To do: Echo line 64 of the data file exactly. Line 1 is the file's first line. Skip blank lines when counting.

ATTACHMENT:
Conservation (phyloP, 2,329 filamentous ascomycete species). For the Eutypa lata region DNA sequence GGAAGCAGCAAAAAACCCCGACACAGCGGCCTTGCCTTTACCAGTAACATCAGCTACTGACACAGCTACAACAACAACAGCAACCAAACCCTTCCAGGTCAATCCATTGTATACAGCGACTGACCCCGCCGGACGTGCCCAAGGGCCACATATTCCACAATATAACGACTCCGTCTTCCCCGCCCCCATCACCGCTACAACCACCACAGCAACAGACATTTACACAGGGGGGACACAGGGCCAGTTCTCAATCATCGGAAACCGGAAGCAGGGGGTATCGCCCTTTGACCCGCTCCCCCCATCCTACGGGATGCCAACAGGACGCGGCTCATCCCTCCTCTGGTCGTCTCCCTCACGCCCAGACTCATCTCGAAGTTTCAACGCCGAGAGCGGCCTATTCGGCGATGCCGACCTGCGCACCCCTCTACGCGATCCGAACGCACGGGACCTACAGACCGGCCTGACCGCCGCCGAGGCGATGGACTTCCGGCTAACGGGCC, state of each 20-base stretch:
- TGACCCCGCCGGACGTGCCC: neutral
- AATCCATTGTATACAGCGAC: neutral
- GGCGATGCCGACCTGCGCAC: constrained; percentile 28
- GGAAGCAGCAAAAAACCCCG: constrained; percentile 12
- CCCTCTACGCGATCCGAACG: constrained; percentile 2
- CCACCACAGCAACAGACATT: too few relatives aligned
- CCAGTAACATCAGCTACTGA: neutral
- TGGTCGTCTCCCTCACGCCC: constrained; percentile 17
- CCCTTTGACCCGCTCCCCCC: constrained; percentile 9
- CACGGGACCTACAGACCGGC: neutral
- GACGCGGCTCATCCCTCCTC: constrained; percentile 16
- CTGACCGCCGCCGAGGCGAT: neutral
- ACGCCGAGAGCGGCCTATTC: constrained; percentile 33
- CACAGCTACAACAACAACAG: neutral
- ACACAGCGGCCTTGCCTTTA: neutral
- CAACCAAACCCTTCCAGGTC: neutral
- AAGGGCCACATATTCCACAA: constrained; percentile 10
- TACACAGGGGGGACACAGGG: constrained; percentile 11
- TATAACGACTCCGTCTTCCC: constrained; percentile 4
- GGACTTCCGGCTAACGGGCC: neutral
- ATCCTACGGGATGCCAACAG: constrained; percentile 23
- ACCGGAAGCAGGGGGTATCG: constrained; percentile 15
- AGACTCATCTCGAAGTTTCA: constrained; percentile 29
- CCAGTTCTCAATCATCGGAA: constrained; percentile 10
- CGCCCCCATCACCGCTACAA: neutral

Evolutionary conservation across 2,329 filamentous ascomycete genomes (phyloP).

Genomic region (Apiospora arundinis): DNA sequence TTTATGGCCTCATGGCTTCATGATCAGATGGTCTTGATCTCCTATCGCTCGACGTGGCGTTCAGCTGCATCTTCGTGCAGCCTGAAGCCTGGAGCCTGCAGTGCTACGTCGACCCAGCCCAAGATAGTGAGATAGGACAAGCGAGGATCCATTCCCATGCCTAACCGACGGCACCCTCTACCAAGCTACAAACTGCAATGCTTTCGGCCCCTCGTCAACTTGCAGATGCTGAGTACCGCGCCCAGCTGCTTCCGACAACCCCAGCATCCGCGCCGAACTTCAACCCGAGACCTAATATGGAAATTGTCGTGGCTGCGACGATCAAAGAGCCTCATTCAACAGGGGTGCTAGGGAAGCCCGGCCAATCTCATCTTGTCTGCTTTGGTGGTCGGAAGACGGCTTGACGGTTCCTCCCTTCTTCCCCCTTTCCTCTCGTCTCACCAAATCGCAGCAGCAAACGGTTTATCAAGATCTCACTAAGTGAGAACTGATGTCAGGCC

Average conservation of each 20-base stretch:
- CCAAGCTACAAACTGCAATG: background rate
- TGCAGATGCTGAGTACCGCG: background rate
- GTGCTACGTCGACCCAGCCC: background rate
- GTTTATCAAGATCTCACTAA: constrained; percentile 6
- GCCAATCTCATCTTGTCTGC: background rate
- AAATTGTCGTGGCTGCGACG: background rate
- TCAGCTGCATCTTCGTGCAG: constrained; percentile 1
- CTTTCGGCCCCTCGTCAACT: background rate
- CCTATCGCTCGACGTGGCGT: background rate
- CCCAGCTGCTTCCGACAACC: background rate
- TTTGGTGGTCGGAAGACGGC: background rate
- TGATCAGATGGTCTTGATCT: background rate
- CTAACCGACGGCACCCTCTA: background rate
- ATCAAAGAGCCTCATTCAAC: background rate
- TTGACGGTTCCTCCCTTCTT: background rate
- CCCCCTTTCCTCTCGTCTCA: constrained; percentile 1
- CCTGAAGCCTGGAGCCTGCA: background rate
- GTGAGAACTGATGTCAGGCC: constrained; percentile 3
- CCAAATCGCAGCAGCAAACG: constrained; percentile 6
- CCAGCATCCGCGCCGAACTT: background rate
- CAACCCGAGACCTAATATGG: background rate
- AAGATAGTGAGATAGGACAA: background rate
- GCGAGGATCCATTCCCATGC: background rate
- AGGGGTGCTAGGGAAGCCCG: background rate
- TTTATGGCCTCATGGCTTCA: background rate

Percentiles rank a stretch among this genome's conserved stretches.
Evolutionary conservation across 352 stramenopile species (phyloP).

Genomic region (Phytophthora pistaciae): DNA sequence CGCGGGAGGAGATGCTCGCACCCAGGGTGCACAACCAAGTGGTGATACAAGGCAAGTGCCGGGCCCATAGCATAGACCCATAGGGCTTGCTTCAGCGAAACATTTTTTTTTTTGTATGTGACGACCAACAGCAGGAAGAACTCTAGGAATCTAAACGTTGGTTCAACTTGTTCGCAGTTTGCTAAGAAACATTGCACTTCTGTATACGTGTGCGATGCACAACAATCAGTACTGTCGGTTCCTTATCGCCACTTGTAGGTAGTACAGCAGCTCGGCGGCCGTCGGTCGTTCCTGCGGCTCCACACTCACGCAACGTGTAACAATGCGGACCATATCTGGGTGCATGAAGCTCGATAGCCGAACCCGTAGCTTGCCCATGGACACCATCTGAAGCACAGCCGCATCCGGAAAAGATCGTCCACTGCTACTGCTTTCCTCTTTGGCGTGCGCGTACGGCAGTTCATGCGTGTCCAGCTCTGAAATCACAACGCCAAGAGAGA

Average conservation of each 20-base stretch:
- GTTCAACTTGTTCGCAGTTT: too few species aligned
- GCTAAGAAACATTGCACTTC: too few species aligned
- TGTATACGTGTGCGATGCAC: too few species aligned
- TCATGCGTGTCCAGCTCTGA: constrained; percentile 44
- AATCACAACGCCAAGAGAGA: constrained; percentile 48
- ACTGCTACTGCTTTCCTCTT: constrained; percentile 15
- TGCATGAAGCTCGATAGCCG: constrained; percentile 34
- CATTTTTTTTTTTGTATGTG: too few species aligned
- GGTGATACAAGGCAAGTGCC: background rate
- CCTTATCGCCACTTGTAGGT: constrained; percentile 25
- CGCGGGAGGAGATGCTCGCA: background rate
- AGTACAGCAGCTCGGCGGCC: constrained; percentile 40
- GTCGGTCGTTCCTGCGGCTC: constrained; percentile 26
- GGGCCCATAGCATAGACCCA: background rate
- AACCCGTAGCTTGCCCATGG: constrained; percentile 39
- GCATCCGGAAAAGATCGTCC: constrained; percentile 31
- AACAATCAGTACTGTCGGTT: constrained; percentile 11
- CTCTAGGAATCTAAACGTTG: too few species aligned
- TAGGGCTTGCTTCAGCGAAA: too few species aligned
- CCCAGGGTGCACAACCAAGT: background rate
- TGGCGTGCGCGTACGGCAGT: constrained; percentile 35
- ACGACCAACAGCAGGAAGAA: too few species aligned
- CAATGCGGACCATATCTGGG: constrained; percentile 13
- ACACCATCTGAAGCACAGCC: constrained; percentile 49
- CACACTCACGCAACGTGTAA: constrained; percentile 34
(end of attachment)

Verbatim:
- ACTGCTACTGCTTTCCTCTT: constrained; percentile 15